Tuesday, October 9, 2012

How They Walked the Water

September 19, 2012
Essex Shipbuilding Museum
Essex, Massachusetts

Erelong other barks, and brigs, and schooners,
which had in the mean while doubled the Cape,
sailed by her in the smacking breeze,
and our consciences were relieved.
Some of these vessels lagged behind,
while others steadily went ahead.
We narrowly watched their rig and the cut of their jibs,
and how they walked the water,
for there was all the difference between them
that there is between living creatures.

HDT, Cape Cod

There’s a wonderful place to go to learn about wooden ships, and that is the Essex Shipbuilding Museum. This museum is not just rooms full of ship models and artifacts (I love the teeny people in these displays)

but a boatyard full of old boats in various stages of restoration,
and newer boats, currently being built in the age-old method and designs.

How old is age-old, you may ask?
Well … in Essex, people have been crafting boats and launching them into this tidal section of the Essex River since the 1600s.

The museum sits on land that was originally part of the Story Boatyards.

Our guide at the museum was Justin Demitri, who spent hours talking with us. He answered our many, many questions with patience and humor, and his enthusiasm was contagious.

His special area of research is The Dory.

At the other end of the spectrum is this enormous preserved carcass of the Essex-built Evelina Goulart, in her day a swordfishing schooner that travelled the North Atlantic. She now serves as a teaching tool, showing the anatomy of her original construction (including the 6000 or so wooden pegs, or trunnels, holding her 85-foot frame together. )

In the Workshop, you could see fond remembrances of past "design experiments"


As well as work that was currently in progress.

If you visit their website, you can see some of the activities of this museum.
There are hands-on workshops for everyone, from elementary schoolkids to ElderHostel groups. The staff and volunteers at the museum are helping to keep the art and crafts of wooden boatbuilding alive.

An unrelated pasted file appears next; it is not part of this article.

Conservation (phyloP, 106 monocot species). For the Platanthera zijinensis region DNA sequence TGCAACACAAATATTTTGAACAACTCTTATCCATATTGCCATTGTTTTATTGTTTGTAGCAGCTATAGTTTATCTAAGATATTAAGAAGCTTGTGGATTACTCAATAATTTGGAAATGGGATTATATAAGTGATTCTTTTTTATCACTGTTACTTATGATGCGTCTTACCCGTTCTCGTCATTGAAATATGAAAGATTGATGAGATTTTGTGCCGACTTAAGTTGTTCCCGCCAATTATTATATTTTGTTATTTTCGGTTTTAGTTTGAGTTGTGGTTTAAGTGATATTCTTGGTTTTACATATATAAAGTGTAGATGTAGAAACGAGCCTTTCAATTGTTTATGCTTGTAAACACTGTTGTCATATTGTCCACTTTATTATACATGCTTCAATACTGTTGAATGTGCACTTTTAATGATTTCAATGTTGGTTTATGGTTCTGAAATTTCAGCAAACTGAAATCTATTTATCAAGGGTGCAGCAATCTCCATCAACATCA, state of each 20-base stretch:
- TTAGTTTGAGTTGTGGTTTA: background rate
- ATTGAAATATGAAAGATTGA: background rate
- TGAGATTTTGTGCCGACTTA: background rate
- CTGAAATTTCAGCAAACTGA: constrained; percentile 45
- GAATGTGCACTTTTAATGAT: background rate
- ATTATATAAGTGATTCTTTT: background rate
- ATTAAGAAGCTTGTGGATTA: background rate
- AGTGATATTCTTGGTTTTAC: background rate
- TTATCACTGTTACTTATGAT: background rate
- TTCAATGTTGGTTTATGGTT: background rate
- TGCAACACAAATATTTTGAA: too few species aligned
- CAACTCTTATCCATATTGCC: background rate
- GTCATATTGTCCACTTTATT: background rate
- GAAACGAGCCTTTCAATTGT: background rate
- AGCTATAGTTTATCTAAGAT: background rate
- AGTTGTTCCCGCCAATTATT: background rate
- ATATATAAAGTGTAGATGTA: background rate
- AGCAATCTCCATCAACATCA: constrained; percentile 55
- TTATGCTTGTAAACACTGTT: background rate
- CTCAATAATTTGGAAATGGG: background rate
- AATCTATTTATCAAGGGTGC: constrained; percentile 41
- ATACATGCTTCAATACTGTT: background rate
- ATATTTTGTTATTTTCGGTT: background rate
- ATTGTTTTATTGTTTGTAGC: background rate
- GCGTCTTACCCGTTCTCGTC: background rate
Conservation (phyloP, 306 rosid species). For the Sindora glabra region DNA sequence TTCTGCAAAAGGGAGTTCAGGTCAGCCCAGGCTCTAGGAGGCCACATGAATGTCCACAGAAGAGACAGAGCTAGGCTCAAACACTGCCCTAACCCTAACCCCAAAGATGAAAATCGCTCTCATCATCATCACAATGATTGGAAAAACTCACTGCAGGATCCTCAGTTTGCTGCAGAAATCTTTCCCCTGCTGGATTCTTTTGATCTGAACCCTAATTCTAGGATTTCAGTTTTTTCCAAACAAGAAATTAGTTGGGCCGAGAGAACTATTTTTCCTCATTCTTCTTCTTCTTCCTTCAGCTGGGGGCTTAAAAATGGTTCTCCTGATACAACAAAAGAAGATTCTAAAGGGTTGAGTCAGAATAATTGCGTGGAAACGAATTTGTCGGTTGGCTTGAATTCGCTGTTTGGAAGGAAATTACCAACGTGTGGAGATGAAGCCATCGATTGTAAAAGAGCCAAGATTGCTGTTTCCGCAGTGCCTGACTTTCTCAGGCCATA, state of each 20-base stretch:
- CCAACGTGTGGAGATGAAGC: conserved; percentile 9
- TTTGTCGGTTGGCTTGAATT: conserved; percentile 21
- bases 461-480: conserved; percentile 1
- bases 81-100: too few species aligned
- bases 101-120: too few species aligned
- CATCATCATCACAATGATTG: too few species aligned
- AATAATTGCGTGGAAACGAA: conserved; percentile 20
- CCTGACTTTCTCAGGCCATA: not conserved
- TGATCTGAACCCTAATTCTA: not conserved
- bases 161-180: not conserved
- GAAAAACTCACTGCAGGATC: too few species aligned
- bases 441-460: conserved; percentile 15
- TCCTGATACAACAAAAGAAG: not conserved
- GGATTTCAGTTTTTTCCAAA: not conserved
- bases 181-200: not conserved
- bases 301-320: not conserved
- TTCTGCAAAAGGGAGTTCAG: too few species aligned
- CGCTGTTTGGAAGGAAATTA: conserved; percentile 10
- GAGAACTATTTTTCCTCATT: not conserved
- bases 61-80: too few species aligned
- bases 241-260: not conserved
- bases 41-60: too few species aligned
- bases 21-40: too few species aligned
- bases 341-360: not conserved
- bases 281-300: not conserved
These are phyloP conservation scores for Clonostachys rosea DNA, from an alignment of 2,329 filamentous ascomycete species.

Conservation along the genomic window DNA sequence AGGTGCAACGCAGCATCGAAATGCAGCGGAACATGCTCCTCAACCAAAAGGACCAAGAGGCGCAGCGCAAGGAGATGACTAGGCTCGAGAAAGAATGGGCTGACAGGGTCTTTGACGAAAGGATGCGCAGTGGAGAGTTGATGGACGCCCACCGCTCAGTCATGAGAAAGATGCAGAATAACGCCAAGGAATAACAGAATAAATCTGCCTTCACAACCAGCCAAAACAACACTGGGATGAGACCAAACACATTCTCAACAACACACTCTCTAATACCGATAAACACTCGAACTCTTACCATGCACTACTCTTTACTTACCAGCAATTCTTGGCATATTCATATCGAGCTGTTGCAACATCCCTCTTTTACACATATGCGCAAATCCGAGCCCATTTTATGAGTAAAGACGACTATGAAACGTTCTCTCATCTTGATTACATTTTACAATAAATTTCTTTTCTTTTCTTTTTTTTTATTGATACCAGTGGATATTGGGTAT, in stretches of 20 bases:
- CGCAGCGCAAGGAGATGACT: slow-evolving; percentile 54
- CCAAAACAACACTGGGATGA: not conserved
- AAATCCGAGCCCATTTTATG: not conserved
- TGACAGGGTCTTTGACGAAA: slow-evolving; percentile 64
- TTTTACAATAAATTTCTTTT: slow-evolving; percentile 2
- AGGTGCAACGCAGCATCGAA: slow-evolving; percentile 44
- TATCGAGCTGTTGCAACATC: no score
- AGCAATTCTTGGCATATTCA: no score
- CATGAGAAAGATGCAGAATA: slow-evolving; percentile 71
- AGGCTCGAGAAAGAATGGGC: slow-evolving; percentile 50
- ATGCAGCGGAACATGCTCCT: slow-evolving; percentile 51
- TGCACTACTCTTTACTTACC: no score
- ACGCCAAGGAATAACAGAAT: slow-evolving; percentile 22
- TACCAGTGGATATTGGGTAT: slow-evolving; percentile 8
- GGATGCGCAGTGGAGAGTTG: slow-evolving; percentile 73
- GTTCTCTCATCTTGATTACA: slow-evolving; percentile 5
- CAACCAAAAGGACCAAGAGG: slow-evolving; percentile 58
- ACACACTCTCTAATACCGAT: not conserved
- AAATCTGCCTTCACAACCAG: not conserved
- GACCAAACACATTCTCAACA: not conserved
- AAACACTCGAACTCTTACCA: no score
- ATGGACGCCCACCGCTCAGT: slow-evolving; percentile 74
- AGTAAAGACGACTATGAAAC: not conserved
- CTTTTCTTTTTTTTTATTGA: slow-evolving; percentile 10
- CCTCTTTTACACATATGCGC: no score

Things I had been merely reading about in books were here in real life.
It’s like beginning to learn a new language -- this maritime vocabulary, full of words like rig and jibs and lofting.

Justin merely touched upon the concepts of boat-design, but even in our short time here, one began to appreciate “the differences between them,” as Thoreau so astutely observed.

I sure felt a lot less apprehensive about going out on one of these creatures, knowing how sturdily they are built.

My interest in all this began from the historical angle.
Imagine what Henry Thoreau saw on that breezy day, when looking out from Cape Cod --  A horizon full of sails !
Back then, sailing ships were not merely pleasure-craft.
There were fleets of ships, powered only by the wind, carrying wood, granite, and coal – the tractor-trailers of their day.

These were working boats of all sizes and shapes, for everything from hauling cargo worldwide, to coastal mackerel-fishing, or for transporting passengers on a short hop across the bay.

Of course, things today are vastly different than they were in the heyday of Sail.

Different, but the old ways are not dead.
Essex today is experiencing a renewal of sorts, and it all revolves around these beautiful wooden boats. For in truth, they are creations of an entire community.

Just across the way are the Burnham Boatyards.
For eleven generations, a member of that family has created wooden watercraft here.
(In a few days, we would meet the latest in that line, but that’s another story.)

Rick and I could have spent more time in Essex.
Mom, true to her farmgirl roots, was more impressed with the size of the Rhododendrons at the Audubon nature sanctuary in Ipswich.

And along the way, we had seen this boat for sale - it seems to be some sort of weird hybrid. Notice the name that keeps popping up this week !


  1. Wonderful post. I now have a destination point for our next coastal adventure.